NEW YORK - Estonians take Eurovision very seriously, and so do their musicians. In the two years since Vanilla Ninja debuted before its first big audience, the four-piece girl-group has gone places no other Estonian musician, except perhaps Arvo Part, has been before.
They recently released "Blue Tattoo," their second full length international album and the follow up to "Traces of Sadness," the German-produced debut that made them idols to adolescent females across Europe and piqued enough global interest to secure the girls a Japanese TV appearance, which, along with their fashionable persona, landed "Traces of Sadness" in the Japanese Top 20.
"We all fell in love with Japan. This place is just so different from Europe and we have never met so many nice and polite people as we met in Japan," wrote Piret Jarvis, the 21-year-old singer, guitarist, and spokesperson for Vanilla Ninja in an e-mail to The Baltic Times.
Outside Estonia, where every move of theirs is documented in tabloids like SL Ohtuleht and Kroonika, the group has had its greatest success in Germany. "Traces of Sadness" lodged itself in the Top 10, the record went Gold, and the group opened enough eyes to get a personal invite from neighboring Switzerland to represent the land of chocolate and watches at the Eurovision semi-finals in Kiev on May 19.
"Some people from Swiss Television had noticed us from somewhere and they made a proposal for us to represent their country at this competition. We were really honored by such an offer and so we decided to take it," said Jarvis.
In Kiev, Vanilla Ninja will be performing "Cool Vibes," the third single off "Blue Tattoo" which was released in Germany, Austria, Switzerland and Poland in March, and in Estonia last month
"The style is a mixture of rock and pop music with a touch of '80s,'" wrote
Jarvis. The '80s' description is apt, because Vanilla Ninja immediately brings to mind pop girl groups of yesteryear like Bananarama, The Bangles, and the Go-Gos. Stylistically, the group have most in common with Bananarama - the British trio that scored a handful of dance pop hits when the ladies of Vanilla Ninja were being born.
Their Stock Aitken Watermen (the producers behind Bananarama, Kylie Minogue and others) was Estonian pop svengali Sven Lohmus, who formed the group in autumn 2002 and wrote the material for their 2003 Estonian debut before handing the group over to David Brandes, a German producer, in autumn 2004 for an undisclosed sum.
Unlike the Spice Girls and other pop groups, the Ninjas play their own instruments, at least on the road. In this way they come closer to Duran Duran and other 80s heartthrob bands. They want you to pick a favorite member and put her picture in your locker. And despite the fact that they haven't penned their own hits yet, Jarvis wants to remind fans that the Ninjas are pop ROCK, as opposed to just trite pop.
"We started out with a pop-rock style of music. But as we have all learned several instruments, we decided to take the instruments on stage with us at one point. Our new producer David Brandes was writing songs which were more rocky than our previous songs 's so it seemed quite logical to grab the guitars and do some rock and roll on stage," she said.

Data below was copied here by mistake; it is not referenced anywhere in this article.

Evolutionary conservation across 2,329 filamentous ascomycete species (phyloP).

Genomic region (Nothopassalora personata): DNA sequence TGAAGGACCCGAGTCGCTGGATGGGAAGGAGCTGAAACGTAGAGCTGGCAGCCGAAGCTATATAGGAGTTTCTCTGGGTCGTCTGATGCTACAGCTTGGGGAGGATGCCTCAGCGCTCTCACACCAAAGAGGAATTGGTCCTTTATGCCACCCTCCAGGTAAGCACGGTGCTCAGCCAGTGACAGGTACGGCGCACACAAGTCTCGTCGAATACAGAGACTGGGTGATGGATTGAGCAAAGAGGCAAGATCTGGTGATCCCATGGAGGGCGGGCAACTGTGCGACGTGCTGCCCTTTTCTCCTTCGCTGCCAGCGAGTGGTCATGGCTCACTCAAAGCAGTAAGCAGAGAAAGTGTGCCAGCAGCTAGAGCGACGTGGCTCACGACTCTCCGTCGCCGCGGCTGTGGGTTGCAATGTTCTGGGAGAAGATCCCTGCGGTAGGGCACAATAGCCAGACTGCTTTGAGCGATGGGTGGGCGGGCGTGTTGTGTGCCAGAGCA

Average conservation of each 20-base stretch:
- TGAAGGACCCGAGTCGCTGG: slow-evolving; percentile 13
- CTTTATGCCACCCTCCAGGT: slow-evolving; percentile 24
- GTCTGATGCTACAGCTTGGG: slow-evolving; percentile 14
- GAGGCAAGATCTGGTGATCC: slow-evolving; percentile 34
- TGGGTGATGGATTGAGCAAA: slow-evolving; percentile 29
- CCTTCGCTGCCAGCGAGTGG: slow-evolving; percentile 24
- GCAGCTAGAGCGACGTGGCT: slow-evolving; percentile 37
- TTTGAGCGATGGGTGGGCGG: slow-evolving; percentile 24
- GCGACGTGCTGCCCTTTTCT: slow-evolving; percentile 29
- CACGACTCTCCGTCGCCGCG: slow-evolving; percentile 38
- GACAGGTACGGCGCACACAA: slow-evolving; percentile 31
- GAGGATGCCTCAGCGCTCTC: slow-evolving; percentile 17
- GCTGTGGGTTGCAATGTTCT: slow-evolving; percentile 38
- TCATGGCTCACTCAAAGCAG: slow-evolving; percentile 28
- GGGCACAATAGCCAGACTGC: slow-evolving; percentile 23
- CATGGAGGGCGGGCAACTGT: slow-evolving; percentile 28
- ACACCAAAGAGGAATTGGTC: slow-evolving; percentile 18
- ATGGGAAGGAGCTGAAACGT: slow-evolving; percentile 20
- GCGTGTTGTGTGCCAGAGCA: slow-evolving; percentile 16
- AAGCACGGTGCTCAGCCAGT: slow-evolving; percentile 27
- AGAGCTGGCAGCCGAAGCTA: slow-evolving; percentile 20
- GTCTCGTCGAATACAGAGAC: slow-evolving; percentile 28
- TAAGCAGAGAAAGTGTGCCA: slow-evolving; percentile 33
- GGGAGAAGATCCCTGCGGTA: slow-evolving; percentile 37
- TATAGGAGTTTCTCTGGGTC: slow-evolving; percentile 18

Like great pop phenomena before them, Vanilla Ninja have not only scored hits, but scored tabloid-friendly controversy - the kind that inadvertently propels a group forward on their quest for global domination.
In June 2004, according to the Estonian tabloids, founding front woman Maarja Kivi, then 18, was forced to quit the group after she became pregnant.
"At first we were all a little bit shocked by the news and didn't know how we should move on," said Jarvis. After much soul searching on the part of the band, they recruited Triinu Kivilaan, a 17-year-old musician and model from Viljandi, to join as the newest Ninja.
"The choices were to continue with 3 members or to take someone new. We had met Triinu a couple of years ago and we knew that she was an excellent singer and could play several instruments. Besides, she looked extremely similar to Maarja," said Jarvis.
According to Jarvis, Kivilaan has shown her Ninja spirit ever since. "Triinu has fit in very well with the group. She has that certain kind of 'Ninja factor' in her," wrote Jarvis.
The 'Ninja factor' is what the group is banking on to get them the top slot in Kiev and beyond.
"One thing for sure - we are going to give a great rock-performance there.
Plus, there are some surprises which we cannot reveal yet," said Jarvis of the Eurovision gig.
"We want to go as far as possible with our band and our music. The aim is to conquer the world one day," she wrote.
But even if Vanilla Ninja beats out Estonian competitors Sun Tribe (another girl group assembled by Sven Lohmus) and the 2006 Eurovision competition takes place in Bern, Switzerland, Jarvis said that Estonia will always be the group's home.
"Estonia is still our one and only home, Germany is just a place where we are working most of the time," she said.
And who can beat a place where you have your own brand of ice cream and kohuke (another Estonian treat)?
"Everybody finds it so hard to believe that we have our own brand of ice-cream because not many bands in the world have their own food-products. So it's really fun for us. Besides, both our kohuke and ice-cream taste just delicious. We are really proud to have those products named after us," she said.